Pat Davers
7 months ago

I lived in Japan for a couple of years as a young man and it was a fascinating and life-enriching experience.. Once thing that became apparent quite quickly though, is that although the Japanese were friendly, welcoming and polite to fault towards us foreigners, we were always considered as “outsiders” and that they would never seriously entertain the idea that that a foreigner could integrate into Japanese society, with all its complex social hierarchies and delicate nuances, which only someone who had been born and raised in such an environment could possibly understand. This was even a serious barrier to learning the language, in which these social niceties ae deeply embedded. Indeed, any foreigner who didn’t conform to the stereotyped “gaijin”, and who tried too hard to become Japanese was treated as a bit of an oddity, or even with suspicion. This contrast quite starkly to the West, where incomers are expected to integrate, and those was do not are resented.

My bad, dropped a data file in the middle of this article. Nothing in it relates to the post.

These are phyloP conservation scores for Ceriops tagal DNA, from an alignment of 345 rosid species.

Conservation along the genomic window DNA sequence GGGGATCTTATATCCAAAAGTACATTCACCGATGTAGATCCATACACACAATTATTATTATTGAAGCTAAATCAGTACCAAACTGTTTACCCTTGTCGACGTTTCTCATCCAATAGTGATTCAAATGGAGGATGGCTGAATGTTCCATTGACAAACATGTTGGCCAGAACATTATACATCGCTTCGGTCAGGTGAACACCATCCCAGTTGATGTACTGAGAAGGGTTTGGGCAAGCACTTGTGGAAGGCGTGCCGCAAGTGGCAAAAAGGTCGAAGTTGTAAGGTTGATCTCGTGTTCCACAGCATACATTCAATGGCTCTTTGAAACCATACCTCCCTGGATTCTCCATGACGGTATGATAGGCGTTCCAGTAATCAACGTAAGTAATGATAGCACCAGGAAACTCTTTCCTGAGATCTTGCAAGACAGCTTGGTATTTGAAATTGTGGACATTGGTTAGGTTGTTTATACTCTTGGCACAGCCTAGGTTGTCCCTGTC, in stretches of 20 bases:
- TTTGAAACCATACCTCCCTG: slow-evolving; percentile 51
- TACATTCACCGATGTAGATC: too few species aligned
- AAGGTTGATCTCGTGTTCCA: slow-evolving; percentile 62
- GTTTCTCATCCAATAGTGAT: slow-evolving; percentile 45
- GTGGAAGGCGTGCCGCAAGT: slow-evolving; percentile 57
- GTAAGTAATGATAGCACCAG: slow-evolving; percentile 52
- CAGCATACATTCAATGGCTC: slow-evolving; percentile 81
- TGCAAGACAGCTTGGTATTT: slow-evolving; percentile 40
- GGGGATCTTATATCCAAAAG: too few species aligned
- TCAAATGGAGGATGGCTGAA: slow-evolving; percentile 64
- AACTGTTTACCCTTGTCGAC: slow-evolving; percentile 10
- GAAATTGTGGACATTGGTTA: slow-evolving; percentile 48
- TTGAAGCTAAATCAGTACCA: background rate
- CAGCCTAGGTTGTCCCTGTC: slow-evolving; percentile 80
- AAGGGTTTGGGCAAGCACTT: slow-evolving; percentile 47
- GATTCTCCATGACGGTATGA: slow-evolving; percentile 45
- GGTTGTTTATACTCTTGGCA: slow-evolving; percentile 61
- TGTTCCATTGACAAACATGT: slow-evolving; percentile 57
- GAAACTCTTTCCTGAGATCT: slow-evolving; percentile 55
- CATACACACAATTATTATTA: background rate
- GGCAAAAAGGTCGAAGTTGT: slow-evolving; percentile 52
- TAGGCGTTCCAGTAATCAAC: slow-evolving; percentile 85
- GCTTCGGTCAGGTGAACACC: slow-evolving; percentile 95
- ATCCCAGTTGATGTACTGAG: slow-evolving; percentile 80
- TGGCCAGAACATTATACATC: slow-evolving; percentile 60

I think anyone who has been paying attention over the controversies generated over to deal with mass migration will have noticed that in spite of being one of the wealthiest countries in the world, Japan had taken on very few immigrants and refugees, and that furthermore, there is very little outcry from NGO’s and other bodies about this, who are otherwise so vociferous that Western societies should accept “diversity” as an unalloyed good. It’s nothing to do with demographics either. Japan is undergoing the same pressure in terms of declining birth rates and an ageing population as the West, perhaps even more so, and yet no one is insisting that they should take in immigrant to make up the shortfall in the labour market.